In modern solid-state physics, it is common to classify systems according to the kind of degrees of freedom they have available, like electron (metals) or spin (magnetism). In crystals that can display the JTE, and before this effect is realised by symmetry-breaking distortions, it is found that there exists an orbital degree of freedom consisting of how electrons occupy the local degenerate orbitals. As initially discussed by Kugel and Khomskii,[44] not all configurations are equivalent. The key is the relative orientation of these occupied orbital, in the same way that spin orientation is important in magnetic systems, and the ground state can only be realised for some particular orbital pattern. Both this pattern and the effect giving rise to this phenomenon is usually denominated orbital-ordering.

In order to predict the orbital-ordering pattern, Kugel and Khomskii used a particularisation of the Hubbard model. In particular they established how superexchange interactions, usually described by the Anderson–Kanamori–Goodenough rules, change in the presence of degenerate orbitals. Their model, using a pseudospin representation for the local orbitals, leads to a Heisenberg-like model in which the ground state is a combination of orbital and spin patterns. Using this model it can be shown, for example, that the origin of the unusual ground insulating ferromagnetic state of a solid like K_{2}CuF_{4} can be traced to its orbital ordering.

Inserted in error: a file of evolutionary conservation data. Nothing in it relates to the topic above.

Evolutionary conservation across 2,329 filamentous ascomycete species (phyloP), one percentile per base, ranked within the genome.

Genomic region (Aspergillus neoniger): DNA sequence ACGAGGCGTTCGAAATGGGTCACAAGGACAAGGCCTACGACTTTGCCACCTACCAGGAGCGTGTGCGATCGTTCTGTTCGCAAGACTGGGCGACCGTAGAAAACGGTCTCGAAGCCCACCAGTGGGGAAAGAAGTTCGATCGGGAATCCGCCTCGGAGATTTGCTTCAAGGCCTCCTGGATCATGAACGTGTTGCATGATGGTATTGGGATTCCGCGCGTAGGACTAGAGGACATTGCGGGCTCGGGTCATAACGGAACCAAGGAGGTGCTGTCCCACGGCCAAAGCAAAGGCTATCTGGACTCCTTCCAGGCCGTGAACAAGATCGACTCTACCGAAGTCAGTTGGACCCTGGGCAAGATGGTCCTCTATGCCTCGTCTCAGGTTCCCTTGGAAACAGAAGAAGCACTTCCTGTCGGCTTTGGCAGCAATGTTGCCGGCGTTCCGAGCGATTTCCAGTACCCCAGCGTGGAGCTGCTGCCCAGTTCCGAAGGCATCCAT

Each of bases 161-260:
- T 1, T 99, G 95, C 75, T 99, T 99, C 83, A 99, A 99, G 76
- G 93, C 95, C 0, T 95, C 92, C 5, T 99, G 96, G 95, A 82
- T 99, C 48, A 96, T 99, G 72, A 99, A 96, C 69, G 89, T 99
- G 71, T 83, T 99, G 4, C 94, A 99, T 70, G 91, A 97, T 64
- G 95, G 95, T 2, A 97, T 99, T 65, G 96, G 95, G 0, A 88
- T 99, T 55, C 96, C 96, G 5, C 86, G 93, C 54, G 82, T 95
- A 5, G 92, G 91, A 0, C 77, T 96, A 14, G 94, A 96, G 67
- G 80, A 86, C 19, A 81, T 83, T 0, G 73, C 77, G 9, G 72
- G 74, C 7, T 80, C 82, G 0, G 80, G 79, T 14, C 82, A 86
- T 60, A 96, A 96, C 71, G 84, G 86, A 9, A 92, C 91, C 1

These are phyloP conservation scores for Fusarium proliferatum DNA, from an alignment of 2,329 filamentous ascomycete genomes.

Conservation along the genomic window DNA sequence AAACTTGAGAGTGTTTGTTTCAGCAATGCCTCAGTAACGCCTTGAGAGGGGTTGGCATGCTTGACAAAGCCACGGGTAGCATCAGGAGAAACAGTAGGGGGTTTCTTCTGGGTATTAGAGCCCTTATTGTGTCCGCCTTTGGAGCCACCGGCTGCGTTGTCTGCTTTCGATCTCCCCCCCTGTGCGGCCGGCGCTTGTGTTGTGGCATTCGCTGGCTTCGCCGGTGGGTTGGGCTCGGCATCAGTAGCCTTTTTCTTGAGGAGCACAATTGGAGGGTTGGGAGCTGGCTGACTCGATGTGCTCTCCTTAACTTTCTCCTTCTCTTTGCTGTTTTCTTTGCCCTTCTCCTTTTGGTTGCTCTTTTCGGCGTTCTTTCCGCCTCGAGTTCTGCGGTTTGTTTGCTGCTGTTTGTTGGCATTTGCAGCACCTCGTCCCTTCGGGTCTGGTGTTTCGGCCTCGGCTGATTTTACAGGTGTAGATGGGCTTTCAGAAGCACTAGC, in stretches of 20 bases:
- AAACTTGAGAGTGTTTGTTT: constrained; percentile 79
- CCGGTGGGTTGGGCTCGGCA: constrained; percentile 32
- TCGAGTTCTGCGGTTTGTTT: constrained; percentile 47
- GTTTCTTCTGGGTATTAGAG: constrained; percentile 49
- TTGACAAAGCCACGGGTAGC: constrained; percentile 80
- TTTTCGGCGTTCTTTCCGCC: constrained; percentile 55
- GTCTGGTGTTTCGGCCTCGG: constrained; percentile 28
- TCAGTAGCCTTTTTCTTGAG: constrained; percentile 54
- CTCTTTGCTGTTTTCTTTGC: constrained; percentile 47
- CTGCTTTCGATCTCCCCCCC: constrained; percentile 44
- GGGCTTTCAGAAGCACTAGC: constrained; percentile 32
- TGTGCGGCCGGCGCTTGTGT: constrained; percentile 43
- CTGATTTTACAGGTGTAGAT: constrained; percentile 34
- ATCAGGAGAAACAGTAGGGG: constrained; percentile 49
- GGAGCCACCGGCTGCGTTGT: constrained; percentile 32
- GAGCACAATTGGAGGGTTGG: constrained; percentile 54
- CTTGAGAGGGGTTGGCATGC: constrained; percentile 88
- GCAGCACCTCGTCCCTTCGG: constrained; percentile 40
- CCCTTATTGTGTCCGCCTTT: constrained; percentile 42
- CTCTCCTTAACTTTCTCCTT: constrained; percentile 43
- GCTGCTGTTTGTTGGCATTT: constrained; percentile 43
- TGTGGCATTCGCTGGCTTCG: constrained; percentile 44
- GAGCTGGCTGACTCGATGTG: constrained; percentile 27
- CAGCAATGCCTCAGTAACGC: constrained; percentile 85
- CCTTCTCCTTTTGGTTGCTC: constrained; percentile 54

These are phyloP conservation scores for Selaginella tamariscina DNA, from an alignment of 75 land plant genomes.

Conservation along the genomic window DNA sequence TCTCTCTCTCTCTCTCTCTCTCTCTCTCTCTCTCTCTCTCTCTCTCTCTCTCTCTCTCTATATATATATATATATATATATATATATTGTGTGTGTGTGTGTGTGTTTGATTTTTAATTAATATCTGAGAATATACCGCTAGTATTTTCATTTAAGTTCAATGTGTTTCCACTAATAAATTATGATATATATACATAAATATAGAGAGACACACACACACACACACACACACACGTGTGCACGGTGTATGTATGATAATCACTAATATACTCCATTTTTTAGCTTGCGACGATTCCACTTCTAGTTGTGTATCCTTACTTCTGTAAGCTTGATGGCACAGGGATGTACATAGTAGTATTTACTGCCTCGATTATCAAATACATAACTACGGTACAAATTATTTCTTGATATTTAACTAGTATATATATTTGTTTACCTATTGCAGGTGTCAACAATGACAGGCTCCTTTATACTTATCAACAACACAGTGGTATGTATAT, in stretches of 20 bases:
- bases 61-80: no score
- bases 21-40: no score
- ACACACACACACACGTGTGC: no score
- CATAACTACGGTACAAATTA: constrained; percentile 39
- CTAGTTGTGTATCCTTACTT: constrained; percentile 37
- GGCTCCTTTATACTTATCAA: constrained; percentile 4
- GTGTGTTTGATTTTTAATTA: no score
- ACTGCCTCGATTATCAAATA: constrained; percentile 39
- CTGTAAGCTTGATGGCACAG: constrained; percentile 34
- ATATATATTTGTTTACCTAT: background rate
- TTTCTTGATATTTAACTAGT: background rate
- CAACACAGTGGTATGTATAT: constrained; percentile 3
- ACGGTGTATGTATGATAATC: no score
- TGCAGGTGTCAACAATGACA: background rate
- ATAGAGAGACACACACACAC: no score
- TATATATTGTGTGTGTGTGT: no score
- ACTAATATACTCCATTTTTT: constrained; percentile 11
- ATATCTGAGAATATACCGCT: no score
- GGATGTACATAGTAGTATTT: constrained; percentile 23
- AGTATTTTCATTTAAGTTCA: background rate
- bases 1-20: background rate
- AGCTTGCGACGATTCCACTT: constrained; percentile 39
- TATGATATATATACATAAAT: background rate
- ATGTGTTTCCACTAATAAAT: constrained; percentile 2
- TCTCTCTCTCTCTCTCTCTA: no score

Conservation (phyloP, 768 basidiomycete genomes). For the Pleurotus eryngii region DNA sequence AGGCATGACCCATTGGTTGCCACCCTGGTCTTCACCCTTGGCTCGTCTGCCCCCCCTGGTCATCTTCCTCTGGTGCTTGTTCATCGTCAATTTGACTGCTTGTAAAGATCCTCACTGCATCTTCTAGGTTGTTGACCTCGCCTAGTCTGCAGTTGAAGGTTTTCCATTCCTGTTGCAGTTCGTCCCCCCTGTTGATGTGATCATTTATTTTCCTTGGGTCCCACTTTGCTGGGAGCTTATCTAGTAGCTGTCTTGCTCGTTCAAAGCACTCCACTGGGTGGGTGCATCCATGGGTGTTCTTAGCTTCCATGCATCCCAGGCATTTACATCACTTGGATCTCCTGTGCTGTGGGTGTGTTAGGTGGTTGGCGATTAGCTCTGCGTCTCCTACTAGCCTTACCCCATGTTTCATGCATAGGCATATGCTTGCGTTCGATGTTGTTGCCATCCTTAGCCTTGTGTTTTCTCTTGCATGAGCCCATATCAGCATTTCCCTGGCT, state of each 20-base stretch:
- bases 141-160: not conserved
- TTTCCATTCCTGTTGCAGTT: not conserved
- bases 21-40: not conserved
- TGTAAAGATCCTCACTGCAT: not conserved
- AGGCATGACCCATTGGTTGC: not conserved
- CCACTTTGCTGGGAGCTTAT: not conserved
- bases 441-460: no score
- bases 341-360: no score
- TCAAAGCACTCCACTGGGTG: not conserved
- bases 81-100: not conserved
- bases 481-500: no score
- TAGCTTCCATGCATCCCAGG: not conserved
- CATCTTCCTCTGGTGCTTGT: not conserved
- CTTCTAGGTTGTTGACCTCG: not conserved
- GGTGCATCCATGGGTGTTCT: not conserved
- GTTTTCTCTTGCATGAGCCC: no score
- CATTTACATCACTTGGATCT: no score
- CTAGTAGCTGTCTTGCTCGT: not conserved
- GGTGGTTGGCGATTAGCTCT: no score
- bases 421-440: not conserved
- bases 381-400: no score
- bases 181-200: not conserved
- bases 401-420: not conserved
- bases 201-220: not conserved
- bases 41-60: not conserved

Even when starting from a relatively high-symmetry structure the combined effect of exchange interactions, spin-orbit coupling, orbital-ordering and crystal deformations activated by the JTE can lead to very low symmetry magnetic patterns with specific properties. For example, in CsCuCl_{3} an incommensurable helicoidal pattern appears both for the orbitals and the distortions along the -axis. Moreover, many of these compounds show complex phase diagrams when varying temperature or pressure.

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## External links

- A series of (mostly biannual) international symposia deal with current problems and modern developments in the field, the most recent of which are

- The conferences are overseen and guided by the international JT steering committee.

- The difference between real rotation and pseudorotation for a fullerene molecule is illustrated here.